But the establishment of elected, Western-backed governments in Kabul was marred by allegations of rampant corruption.
    Even though the US war in Afghanistan cost some $780 billion US taxpayer dollars -- according to a study by Brown University -- there are still dirt roads and chronic power outages in the center of Kabul.
    Today, a US-brokered power-sharing agreement between two political factions in the Afghan government teeters on the brink of collapse.

    The Taliban's resurgence

    As for the Taliban, it has regrouped and begun fighting back. The conflict cost at least 2,380 American lives and killed tens of thousands of Afghan civilians.
    According to recent US military estimates, the Taliban either controls or is currently battling to capture territory that's home to more than a third of the country's population.
    The days when a foreign journalist could travel in relative safety for hours on bone-breaking dirt roads visiting remote corners of the country are long gone.
    Today, due to the threat of kidnapping and terror attacks, US diplomats don't even drive the short distance from Kabul Airport to the US Embassy. Instead, they fly by helicopter.
    "I could never imagine that the Taliban would be back at the gates of Kabul," said Najib, shaking his head in dismay.
    "How could one imagine that a disorganized group like the Taliban would fight with all the world power and gain so much ground?" he asked.
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    US troops still there

    There are still around 9,800 US troops deployed in Afghanistan, along with several thousand soldiers from more than 30 other countries. The Afghan security forces now do the bulk of the fighting, but this year they are also suffering record high casualties.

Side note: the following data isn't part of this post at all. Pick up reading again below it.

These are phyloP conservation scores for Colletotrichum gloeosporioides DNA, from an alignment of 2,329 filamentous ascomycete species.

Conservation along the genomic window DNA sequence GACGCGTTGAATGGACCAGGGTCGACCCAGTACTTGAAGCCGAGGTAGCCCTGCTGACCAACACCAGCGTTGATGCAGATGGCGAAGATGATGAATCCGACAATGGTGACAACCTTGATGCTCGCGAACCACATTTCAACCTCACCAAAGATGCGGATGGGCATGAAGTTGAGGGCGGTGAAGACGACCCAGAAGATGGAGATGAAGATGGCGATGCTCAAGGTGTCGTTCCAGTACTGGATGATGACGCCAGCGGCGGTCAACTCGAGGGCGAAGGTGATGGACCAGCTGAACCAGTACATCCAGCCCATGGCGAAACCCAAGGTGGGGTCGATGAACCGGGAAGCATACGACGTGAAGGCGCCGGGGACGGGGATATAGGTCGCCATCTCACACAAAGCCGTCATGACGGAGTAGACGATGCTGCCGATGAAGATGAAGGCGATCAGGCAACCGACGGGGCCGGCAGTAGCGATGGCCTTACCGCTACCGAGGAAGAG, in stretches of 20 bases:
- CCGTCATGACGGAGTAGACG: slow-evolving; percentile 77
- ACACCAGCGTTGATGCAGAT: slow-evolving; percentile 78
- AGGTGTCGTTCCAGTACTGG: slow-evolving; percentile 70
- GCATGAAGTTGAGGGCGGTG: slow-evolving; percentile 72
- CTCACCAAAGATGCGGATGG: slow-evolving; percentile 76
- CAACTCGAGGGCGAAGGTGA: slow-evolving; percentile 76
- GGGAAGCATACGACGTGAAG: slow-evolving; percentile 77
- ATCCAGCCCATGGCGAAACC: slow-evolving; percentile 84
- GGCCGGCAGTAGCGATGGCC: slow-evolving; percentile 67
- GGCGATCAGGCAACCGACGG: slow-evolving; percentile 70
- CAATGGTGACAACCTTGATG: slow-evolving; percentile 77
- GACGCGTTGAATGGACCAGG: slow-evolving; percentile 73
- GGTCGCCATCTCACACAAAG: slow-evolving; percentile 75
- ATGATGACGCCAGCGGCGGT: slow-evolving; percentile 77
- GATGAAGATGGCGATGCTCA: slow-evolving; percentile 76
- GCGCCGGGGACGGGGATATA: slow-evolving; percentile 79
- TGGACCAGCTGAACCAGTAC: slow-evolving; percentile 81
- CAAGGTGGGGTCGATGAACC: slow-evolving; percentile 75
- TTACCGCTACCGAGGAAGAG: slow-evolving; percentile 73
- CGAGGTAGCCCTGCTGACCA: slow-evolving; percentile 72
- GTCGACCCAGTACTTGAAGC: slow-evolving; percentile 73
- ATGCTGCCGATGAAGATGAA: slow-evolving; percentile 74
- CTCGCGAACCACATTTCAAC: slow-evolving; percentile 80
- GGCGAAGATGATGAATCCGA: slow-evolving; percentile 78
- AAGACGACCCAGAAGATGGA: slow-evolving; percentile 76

A Western official in Kabul sadly predicted that depending on how things ago, Westerners could be fleeing from helicopters off the roof of diplomatic buildings within two years, in scenes frighteningly reminiscent of the US evacuation from Saigon in 1975.
    Some observers argue it's time to bring an end to the conflict.
    "It's our longest war and we don't seem to be making any progress," said retired US Air Force lieutenant colonel Rick Francona.
    "It brings back for those of us who served in Vietnam, bad memories of that period in time," he added.
    But an abrupt US withdrawal under a future Trump Administration could imperil an entire generation of Afghans raised on promises from the international community.
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    "The only option out of this war is to defeat those extremist, medieval, dark-minded terrorists," said Sharifi.
    Several months after the 2001 fall of Kabul, I remember being stunned at the sight of US soldiers and Apache attack helicopters deployed in large numbers in dusty mountains of Shah-i-Kot in Eastern Afghanistan.
    Fifteen years ago, the world was not accustomed to US military forces fighting wars without end in the Middle East and Central Asia.
    But the swift collapse of the Taliban ushered in a new era of US military adventurism and nation-building. It remains to be seen what President-Elect Trump will do with that troubled legacy.